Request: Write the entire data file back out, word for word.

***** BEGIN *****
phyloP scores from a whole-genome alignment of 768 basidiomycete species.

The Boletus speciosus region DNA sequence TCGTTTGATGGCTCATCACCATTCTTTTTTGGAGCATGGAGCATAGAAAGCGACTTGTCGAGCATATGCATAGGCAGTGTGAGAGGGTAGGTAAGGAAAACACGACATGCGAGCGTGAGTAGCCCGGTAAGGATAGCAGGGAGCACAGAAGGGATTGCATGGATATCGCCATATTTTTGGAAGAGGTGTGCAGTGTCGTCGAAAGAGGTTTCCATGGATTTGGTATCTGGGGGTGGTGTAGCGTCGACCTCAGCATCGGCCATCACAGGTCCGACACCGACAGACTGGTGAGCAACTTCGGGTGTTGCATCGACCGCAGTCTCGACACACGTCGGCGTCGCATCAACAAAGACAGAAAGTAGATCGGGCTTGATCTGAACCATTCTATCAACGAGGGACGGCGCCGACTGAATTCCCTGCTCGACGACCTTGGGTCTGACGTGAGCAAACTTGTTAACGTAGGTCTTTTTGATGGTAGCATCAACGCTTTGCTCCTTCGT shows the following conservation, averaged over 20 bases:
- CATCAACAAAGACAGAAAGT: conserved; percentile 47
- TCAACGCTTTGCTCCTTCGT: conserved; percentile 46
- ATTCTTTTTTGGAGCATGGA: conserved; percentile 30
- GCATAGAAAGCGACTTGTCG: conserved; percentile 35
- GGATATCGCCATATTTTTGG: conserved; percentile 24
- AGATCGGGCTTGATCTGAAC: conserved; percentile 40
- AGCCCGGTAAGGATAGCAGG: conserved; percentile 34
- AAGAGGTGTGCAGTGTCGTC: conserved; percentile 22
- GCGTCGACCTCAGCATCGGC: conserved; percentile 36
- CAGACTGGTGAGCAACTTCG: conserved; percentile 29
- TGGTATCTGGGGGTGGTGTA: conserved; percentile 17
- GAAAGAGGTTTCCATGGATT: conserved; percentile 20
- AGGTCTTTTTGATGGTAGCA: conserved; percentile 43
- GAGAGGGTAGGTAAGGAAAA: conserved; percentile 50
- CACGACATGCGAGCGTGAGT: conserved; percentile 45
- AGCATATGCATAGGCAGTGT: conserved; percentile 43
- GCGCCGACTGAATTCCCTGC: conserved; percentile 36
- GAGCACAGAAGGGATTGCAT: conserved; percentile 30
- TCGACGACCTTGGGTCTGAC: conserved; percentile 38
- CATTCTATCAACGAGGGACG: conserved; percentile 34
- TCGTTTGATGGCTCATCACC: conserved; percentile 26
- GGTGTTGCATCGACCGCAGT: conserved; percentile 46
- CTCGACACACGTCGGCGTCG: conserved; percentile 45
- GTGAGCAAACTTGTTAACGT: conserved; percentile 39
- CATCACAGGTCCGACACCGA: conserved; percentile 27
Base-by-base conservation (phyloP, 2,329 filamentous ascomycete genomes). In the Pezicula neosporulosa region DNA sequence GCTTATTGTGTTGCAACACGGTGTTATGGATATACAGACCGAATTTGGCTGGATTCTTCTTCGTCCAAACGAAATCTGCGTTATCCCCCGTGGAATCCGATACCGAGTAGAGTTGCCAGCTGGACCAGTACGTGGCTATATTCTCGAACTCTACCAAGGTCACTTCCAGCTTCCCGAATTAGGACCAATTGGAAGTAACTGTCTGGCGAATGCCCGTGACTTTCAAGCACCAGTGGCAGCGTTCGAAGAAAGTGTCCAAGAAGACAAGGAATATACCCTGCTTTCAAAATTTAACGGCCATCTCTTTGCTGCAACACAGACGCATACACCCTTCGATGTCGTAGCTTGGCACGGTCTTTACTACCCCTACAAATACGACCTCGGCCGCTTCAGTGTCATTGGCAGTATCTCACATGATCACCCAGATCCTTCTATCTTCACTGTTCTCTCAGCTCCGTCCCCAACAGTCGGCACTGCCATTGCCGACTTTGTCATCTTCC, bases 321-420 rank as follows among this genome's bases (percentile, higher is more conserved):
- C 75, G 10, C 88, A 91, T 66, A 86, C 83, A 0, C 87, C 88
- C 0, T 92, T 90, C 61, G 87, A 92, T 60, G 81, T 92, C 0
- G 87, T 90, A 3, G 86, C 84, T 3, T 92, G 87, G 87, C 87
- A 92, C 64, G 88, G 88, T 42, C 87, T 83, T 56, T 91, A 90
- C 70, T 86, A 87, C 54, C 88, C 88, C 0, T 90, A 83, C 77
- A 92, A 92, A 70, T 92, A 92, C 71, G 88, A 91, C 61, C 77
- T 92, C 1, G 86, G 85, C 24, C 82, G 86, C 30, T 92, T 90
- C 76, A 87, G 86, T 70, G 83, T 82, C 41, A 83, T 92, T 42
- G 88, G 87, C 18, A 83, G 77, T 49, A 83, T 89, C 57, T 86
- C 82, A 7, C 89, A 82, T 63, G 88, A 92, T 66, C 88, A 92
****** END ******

phyloP scores from a whole-genome alignment of 768 basidiomycete species.

The Boletus speciosus region DNA sequence TCGTTTGATGGCTCATCACCATTCTTTTTTGGAGCATGGAGCATAGAAAGCGACTTGTCGAGCATATGCATAGGCAGTGTGAGAGGGTAGGTAAGGAAAACACGACATGCGAGCGTGAGTAGCCCGGTAAGGATAGCAGGGAGCACAGAAGGGATTGCATGGATATCGCCATATTTTTGGAAGAGGTGTGCAGTGTCGTCGAAAGAGGTTTCCATGGATTTGGTATCTGGGGGTGGTGTAGCGTCGACCTCAGCATCGGCCATCACAGGTCCGACACCGACAGACTGGTGAGCAACTTCGGGTGTTGCATCGACCGCAGTCTCGACACACGTCGGCGTCGCATCAACAAAGACAGAAAGTAGATCGGGCTTGATCTGAACCATTCTATCAACGAGGGACGGCGCCGACTGAATTCCCTGCTCGACGACCTTGGGTCTGACGTGAGCAAACTTGTTAACGTAGGTCTTTTTGATGGTAGCATCAACGCTTTGCTCCTTCGT shows the following conservation, averaged over 20 bases:
- CATCAACAAAGACAGAAAGT: conserved; percentile 47
- TCAACGCTTTGCTCCTTCGT: conserved; percentile 46
- ATTCTTTTTTGGAGCATGGA: conserved; percentile 30
- GCATAGAAAGCGACTTGTCG: conserved; percentile 35
- GGATATCGCCATATTTTTGG: conserved; percentile 24
- AGATCGGGCTTGATCTGAAC: conserved; percentile 40
- AGCCCGGTAAGGATAGCAGG: conserved; percentile 34
- AAGAGGTGTGCAGTGTCGTC: conserved; percentile 22
- GCGTCGACCTCAGCATCGGC: conserved; percentile 36
- CAGACTGGTGAGCAACTTCG: conserved; percentile 29
- TGGTATCTGGGGGTGGTGTA: conserved; percentile 17
- GAAAGAGGTTTCCATGGATT: conserved; percentile 20
- AGGTCTTTTTGATGGTAGCA: conserved; percentile 43
- GAGAGGGTAGGTAAGGAAAA: conserved; percentile 50
- CACGACATGCGAGCGTGAGT: conserved; percentile 45
- AGCATATGCATAGGCAGTGT: conserved; percentile 43
- GCGCCGACTGAATTCCCTGC: conserved; percentile 36
- GAGCACAGAAGGGATTGCAT: conserved; percentile 30
- TCGACGACCTTGGGTCTGAC: conserved; percentile 38
- CATTCTATCAACGAGGGACG: conserved; percentile 34
- TCGTTTGATGGCTCATCACC: conserved; percentile 26
- GGTGTTGCATCGACCGCAGT: conserved; percentile 46
- CTCGACACACGTCGGCGTCG: conserved; percentile 45
- GTGAGCAAACTTGTTAACGT: conserved; percentile 39
- CATCACAGGTCCGACACCGA: conserved; percentile 27
Base-by-base conservation (phyloP, 2,329 filamentous ascomycete genomes). In the Pezicula neosporulosa region DNA sequence GCTTATTGTGTTGCAACACGGTGTTATGGATATACAGACCGAATTTGGCTGGATTCTTCTTCGTCCAAACGAAATCTGCGTTATCCCCCGTGGAATCCGATACCGAGTAGAGTTGCCAGCTGGACCAGTACGTGGCTATATTCTCGAACTCTACCAAGGTCACTTCCAGCTTCCCGAATTAGGACCAATTGGAAGTAACTGTCTGGCGAATGCCCGTGACTTTCAAGCACCAGTGGCAGCGTTCGAAGAAAGTGTCCAAGAAGACAAGGAATATACCCTGCTTTCAAAATTTAACGGCCATCTCTTTGCTGCAACACAGACGCATACACCCTTCGATGTCGTAGCTTGGCACGGTCTTTACTACCCCTACAAATACGACCTCGGCCGCTTCAGTGTCATTGGCAGTATCTCACATGATCACCCAGATCCTTCTATCTTCACTGTTCTCTCAGCTCCGTCCCCAACAGTCGGCACTGCCATTGCCGACTTTGTCATCTTCC, bases 321-420 rank as follows among this genome's bases (percentile, higher is more conserved):
- C 75, G 10, C 88, A 91, T 66, A 86, C 83, A 0, C 87, C 88
- C 0, T 92, T 90, C 61, G 87, A 92, T 60, G 81, T 92, C 0
- G 87, T 90, A 3, G 86, C 84, T 3, T 92, G 87, G 87, C 87
- A 92, C 64, G 88, G 88, T 42, C 87, T 83, T 56, T 91, A 90
- C 70, T 86, A 87, C 54, C 88, C 88, C 0, T 90, A 83, C 77
- A 92, A 92, A 70, T 92, A 92, C 71, G 88, A 91, C 61, C 77
- T 92, C 1, G 86, G 85, C 24, C 82, G 86, C 30, T 92, T 90
- C 76, A 87, G 86, T 70, G 83, T 82, C 41, A 83, T 92, T 42
- G 88, G 87, C 18, A 83, G 77, T 49, A 83, T 89, C 57, T 86
- C 82, A 7, C 89, A 82, T 63, G 88, A 92, T 66, C 88, A 92